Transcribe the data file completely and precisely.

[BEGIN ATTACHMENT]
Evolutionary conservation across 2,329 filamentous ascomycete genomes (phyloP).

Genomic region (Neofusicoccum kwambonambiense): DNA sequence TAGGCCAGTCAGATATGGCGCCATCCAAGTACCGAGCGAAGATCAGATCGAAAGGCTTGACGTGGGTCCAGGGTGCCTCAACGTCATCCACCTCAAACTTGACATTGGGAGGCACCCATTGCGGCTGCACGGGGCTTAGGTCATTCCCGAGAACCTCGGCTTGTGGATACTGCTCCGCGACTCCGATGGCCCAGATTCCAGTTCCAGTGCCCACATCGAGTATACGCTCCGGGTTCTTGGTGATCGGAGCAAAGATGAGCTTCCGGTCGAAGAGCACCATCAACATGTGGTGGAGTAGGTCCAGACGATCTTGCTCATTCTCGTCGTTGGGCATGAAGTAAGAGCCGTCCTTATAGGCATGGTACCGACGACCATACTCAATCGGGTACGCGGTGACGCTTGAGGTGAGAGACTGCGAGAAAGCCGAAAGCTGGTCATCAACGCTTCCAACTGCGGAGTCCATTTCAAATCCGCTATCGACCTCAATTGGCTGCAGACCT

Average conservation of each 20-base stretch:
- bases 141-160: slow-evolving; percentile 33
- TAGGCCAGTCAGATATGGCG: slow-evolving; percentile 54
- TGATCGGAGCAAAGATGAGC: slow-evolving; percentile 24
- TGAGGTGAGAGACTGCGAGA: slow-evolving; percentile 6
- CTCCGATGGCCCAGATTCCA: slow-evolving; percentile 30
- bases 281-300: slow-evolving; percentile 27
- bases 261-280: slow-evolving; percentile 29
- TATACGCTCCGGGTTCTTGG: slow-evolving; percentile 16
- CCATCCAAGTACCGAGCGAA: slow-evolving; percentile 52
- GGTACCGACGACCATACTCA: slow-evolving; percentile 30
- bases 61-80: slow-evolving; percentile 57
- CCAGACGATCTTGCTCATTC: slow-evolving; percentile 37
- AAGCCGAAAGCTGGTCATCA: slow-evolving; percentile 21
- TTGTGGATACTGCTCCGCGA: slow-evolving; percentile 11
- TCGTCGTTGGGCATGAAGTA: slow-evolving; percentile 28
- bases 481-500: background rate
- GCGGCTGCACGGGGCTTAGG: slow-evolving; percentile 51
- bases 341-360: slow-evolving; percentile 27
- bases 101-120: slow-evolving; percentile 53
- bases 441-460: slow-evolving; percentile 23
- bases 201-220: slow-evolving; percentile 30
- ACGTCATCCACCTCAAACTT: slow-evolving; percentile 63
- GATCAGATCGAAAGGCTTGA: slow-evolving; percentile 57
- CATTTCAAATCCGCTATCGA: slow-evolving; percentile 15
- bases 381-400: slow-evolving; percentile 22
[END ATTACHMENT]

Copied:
Evolutionary conservation across 2,329 filamentous ascomycete genomes (phyloP).

Genomic region (Neofusicoccum kwambonambiense): DNA sequence TAGGCCAGTCAGATATGGCGCCATCCAAGTACCGAGCGAAGATCAGATCGAAAGGCTTGACGTGGGTCCAGGGTGCCTCAACGTCATCCACCTCAAACTTGACATTGGGAGGCACCCATTGCGGCTGCACGGGGCTTAGGTCATTCCCGAGAACCTCGGCTTGTGGATACTGCTCCGCGACTCCGATGGCCCAGATTCCAGTTCCAGTGCCCACATCGAGTATACGCTCCGGGTTCTTGGTGATCGGAGCAAAGATGAGCTTCCGGTCGAAGAGCACCATCAACATGTGGTGGAGTAGGTCCAGACGATCTTGCTCATTCTCGTCGTTGGGCATGAAGTAAGAGCCGTCCTTATAGGCATGGTACCGACGACCATACTCAATCGGGTACGCGGTGACGCTTGAGGTGAGAGACTGCGAGAAAGCCGAAAGCTGGTCATCAACGCTTCCAACTGCGGAGTCCATTTCAAATCCGCTATCGACCTCAATTGGCTGCAGACCT

Average conservation of each 20-base stretch:
- bases 141-160: slow-evolving; percentile 33
- TAGGCCAGTCAGATATGGCG: slow-evolving; percentile 54
- TGATCGGAGCAAAGATGAGC: slow-evolving; percentile 24
- TGAGGTGAGAGACTGCGAGA: slow-evolving; percentile 6
- CTCCGATGGCCCAGATTCCA: slow-evolving; percentile 30
- bases 281-300: slow-evolving; percentile 27
- bases 261-280: slow-evolving; percentile 29
- TATACGCTCCGGGTTCTTGG: slow-evolving; percentile 16
- CCATCCAAGTACCGAGCGAA: slow-evolving; percentile 52
- GGTACCGACGACCATACTCA: slow-evolving; percentile 30
- bases 61-80: slow-evolving; percentile 57
- CCAGACGATCTTGCTCATTC: slow-evolving; percentile 37
- AAGCCGAAAGCTGGTCATCA: slow-evolving; percentile 21
- TTGTGGATACTGCTCCGCGA: slow-evolving; percentile 11
- TCGTCGTTGGGCATGAAGTA: slow-evolving; percentile 28
- bases 481-500: background rate
- GCGGCTGCACGGGGCTTAGG: slow-evolving; percentile 51
- bases 341-360: slow-evolving; percentile 27
- bases 101-120: slow-evolving; percentile 53
- bases 441-460: slow-evolving; percentile 23
- bases 201-220: slow-evolving; percentile 30
- ACGTCATCCACCTCAAACTT: slow-evolving; percentile 63
- GATCAGATCGAAAGGCTTGA: slow-evolving; percentile 57
- CATTTCAAATCCGCTATCGA: slow-evolving; percentile 15
- bases 381-400: slow-evolving; percentile 22